Over the years I have picked up a number of items specifically related to GIs in Brussels when the occasion presented itself. These mostly date from 1945 when the Americans had become well established in the capital with officers’ clubs, post exchanges etc., sports and leisure activities, often in hotels that are still around today.

Hi Yank. Welcome to Brussels!


101st enlisted men at a Brussels sidewalk café
Photo from Screaming Eagle magazine, October 1945

The best reading is offered by the guides made for GIs. The ‘Pocket Guide to the Cities of Belgium and Luxembourg’, printed in late 1944, covers the most interesting sights still popular with tourists today. Of note is the reference to the Palais de Justice which went up in flames during the German retreat in September 1944. The guides recommends a journey by vicinaux (“a cross between a trolleycar and a train”) for sightseeing.

Guides and pamphlet for GIs visiting Belgium and Brussels

The Brussels guide is more detailed on both tourist attractions and leisure activities and services. The foreword reminds the reader that helmets and helmet liners are taboo, and wearing a tie is required at all times! Following said dress code, GIs could enjoy dance every afternoon and evening at several clubs in town. “Hostesses are charming and plentiful”. Next to a list of popular tourist sights and sports and leisure facilities, the guide lists some interesting services: a writing room (the internet café of the time), sketch artists (get your portrait drawn for free!), and seven (!) Pro Stations…

Of particular note is the famous GI Joe’s club at the Fontenas square. Alas, no evidence remains of this at present as the building has been torn down since. GI Joe’s was both post exchange (PX) and dancing club. Below are pictures of it from 1945 postcards. The dancing hall with the small tables surrounding it is the typical décor for a GI soirée in the 1940s. Look at the PX counter displaying most of the cigarette brands available at the time, and the selection of magazines and souvenirs. I recently found a second set of miniature postcards with views of Brussels and Antwerp. I guess these photos are from before the war, as no damage is visible to any of the buildings, particularly the Palais de Justices, which suffered a severe fire set by retreating Germans.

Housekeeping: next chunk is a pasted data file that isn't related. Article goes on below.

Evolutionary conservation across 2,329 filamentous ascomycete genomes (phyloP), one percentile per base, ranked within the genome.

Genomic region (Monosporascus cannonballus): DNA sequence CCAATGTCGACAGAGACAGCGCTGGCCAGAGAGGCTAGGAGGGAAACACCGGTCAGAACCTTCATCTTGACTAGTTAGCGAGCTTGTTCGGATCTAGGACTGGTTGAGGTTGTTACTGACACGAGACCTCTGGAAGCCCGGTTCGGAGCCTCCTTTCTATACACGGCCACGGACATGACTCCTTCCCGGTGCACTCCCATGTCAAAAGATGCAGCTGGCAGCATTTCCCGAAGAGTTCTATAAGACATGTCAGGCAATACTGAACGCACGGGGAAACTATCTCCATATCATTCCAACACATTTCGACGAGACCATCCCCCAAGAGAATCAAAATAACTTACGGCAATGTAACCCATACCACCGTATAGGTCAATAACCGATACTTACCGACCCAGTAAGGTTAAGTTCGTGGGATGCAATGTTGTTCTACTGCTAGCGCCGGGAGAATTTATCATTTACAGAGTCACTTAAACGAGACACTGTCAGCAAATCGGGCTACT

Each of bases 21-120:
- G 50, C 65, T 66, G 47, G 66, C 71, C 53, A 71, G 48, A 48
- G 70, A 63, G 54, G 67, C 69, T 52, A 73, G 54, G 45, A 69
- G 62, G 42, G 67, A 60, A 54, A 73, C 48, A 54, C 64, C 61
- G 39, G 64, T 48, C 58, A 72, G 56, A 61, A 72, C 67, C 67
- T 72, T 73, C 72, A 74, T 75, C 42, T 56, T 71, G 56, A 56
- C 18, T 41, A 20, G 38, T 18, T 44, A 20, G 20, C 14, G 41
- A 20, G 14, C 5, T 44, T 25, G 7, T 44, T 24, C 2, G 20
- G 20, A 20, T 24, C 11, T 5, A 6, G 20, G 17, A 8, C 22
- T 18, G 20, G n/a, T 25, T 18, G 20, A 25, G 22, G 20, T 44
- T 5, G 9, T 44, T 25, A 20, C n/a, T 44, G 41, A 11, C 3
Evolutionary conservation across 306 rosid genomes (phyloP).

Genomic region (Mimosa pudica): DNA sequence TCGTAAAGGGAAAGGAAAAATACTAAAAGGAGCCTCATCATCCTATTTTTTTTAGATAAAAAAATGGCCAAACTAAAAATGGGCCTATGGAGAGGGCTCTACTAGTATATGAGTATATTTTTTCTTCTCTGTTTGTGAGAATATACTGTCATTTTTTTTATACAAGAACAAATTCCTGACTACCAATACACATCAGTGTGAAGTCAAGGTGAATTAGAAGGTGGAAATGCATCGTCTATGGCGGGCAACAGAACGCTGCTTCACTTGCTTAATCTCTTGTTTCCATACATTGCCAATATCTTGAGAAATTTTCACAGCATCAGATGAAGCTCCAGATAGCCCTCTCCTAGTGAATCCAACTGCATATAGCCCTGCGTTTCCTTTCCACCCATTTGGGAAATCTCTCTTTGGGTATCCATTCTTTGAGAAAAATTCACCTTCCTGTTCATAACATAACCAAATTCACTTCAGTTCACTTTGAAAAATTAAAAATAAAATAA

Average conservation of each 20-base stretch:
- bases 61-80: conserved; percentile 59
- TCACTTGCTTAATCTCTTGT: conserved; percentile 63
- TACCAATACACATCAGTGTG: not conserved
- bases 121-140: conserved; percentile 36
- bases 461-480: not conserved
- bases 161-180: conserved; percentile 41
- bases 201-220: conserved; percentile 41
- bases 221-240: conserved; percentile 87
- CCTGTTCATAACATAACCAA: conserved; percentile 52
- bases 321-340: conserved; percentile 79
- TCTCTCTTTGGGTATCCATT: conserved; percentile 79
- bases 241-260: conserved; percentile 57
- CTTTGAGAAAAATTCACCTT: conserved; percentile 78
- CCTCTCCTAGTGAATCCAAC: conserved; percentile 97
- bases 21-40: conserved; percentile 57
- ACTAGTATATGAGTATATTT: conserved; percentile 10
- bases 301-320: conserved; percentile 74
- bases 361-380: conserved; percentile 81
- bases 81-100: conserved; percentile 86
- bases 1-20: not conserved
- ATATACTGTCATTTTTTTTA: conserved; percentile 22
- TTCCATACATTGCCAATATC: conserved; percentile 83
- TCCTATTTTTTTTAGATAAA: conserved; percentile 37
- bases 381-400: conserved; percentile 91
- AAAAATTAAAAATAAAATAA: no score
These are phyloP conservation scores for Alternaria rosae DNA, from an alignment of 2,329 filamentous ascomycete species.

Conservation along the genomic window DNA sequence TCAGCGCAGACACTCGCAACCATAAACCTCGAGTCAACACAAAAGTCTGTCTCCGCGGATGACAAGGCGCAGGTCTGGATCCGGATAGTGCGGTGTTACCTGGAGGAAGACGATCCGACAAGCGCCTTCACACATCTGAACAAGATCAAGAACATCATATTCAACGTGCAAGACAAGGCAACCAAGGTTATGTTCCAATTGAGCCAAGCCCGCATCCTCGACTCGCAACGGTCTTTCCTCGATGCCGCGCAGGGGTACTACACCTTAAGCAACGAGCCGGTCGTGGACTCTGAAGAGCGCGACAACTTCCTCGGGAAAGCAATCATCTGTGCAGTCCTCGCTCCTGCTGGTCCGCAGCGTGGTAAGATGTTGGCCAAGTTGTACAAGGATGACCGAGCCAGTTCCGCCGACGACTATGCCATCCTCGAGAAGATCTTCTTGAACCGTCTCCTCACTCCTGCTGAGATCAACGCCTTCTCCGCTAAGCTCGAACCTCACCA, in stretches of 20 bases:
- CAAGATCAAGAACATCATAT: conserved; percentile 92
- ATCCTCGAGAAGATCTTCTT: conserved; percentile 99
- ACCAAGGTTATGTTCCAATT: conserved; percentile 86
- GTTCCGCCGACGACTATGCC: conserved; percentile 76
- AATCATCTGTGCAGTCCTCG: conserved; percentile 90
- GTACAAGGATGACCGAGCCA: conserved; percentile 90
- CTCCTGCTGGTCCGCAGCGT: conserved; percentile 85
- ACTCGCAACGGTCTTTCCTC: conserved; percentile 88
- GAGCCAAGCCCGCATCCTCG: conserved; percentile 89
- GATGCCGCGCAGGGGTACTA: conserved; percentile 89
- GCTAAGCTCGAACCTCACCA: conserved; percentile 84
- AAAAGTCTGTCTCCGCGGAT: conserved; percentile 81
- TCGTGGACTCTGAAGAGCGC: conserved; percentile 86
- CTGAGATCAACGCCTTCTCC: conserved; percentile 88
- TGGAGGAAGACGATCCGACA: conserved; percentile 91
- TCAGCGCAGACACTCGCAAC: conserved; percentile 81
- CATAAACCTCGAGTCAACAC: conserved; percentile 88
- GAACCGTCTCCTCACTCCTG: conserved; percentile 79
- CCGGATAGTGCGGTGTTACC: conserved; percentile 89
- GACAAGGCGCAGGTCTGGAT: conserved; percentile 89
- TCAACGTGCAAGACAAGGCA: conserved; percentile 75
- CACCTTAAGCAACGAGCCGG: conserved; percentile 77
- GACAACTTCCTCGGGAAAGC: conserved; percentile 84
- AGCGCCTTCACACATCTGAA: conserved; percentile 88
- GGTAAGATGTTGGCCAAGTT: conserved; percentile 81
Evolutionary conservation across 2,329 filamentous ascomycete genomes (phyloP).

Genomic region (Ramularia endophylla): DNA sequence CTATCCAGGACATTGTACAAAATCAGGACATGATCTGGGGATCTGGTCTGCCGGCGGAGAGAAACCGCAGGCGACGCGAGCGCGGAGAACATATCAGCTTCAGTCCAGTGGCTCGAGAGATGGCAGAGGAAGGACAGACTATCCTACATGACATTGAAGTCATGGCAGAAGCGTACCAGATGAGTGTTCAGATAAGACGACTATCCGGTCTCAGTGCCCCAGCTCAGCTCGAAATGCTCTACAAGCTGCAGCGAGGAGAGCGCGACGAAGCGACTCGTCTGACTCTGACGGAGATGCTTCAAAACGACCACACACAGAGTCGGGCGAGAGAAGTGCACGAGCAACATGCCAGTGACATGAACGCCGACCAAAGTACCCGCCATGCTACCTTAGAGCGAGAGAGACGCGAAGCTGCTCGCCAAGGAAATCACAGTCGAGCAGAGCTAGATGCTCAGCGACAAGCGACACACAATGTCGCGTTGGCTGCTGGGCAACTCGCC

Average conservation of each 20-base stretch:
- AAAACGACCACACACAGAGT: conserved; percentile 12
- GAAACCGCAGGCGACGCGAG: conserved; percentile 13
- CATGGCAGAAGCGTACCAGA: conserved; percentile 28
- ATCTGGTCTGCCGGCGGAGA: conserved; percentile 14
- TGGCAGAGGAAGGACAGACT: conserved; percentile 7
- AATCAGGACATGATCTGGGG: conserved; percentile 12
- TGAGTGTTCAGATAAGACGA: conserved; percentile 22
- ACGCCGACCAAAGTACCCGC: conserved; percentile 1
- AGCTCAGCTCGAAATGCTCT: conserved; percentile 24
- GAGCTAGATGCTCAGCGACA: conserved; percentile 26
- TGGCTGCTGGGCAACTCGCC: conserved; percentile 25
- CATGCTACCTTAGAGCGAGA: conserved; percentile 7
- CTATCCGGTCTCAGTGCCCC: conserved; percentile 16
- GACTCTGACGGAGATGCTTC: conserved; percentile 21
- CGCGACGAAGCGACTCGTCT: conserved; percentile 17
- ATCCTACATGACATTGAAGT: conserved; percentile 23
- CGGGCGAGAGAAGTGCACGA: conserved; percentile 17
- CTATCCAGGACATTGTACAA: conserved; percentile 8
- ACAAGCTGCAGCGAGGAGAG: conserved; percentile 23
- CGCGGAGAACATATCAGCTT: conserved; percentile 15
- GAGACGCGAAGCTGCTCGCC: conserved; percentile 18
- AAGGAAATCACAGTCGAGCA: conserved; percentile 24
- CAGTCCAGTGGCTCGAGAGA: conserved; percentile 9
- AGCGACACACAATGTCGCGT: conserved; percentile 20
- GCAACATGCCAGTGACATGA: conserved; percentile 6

Click to see all photos in detail. Click to see the photos inside.

What’s also interesting is that the fountain that we now know from the St. Catherine square used to be placed at the Brouckère square, in front of the Metropole hotel.

When I got this Coca Cola ad about 5 years ago, I couldn’t work out where the scene in the picture was located or if perhaps it was fictional. The fountain looked familiar, but the buildings in the background didn’t match with those around the St. Catherine square today. Much later, when reading an article about the construction of the metro network, I found out that this fountain dedicated to mayor Jules Anspach was moved from the Brouckère square in 1979, except for the bottom part. The Brouckère square, and more specifically the Metropole hotel was the place to be in Brussels at the time. This hotel is still very much in its original grandeur today.

Coca Cola ad cut from a 1945 magazine.

Click on cover to read the Metropole Hotel Welcome letter. The Metropole Hotel at the Brouckère Square hosted the Allied Expeditionary Force Club. The whole hotel had been taken over to accommodate the various services for soldiers on leave in Brussels. This welcome letter explains the procedure for checking in as a guest, and all the Club’s amenities.First of all, weapons were to be checked in at the armoury, so no walking around with guns. An information desk for info about tours, cinemas etc. Dancing in the ball room every afternoon and evening with the hottest dance band in Europe. And perhaps most important: private rooms and baths. Most men had been reprieved of this comfort for months.

Even back in WWI, GIs and Tommies were issued langue guides and phrase books assisting in basic conversation with local civilians and military personnel, including phonetic spelling. These guides offer an interesting insight into what was important for soldiers to be able to say. For example…

Selection of French and Dutch language guides

The photo above shows quite a variety of issued and private purchase or donated language guides, but other ones existed, especially for French. Similar guides existed for other countries and languages and can be subject of a collection in its own right.

You can contribute too

If you have any information related to this article, such as period photographs, newspaper articles, guides, etc., please send me a photo and a description and I will be glad to add it here.

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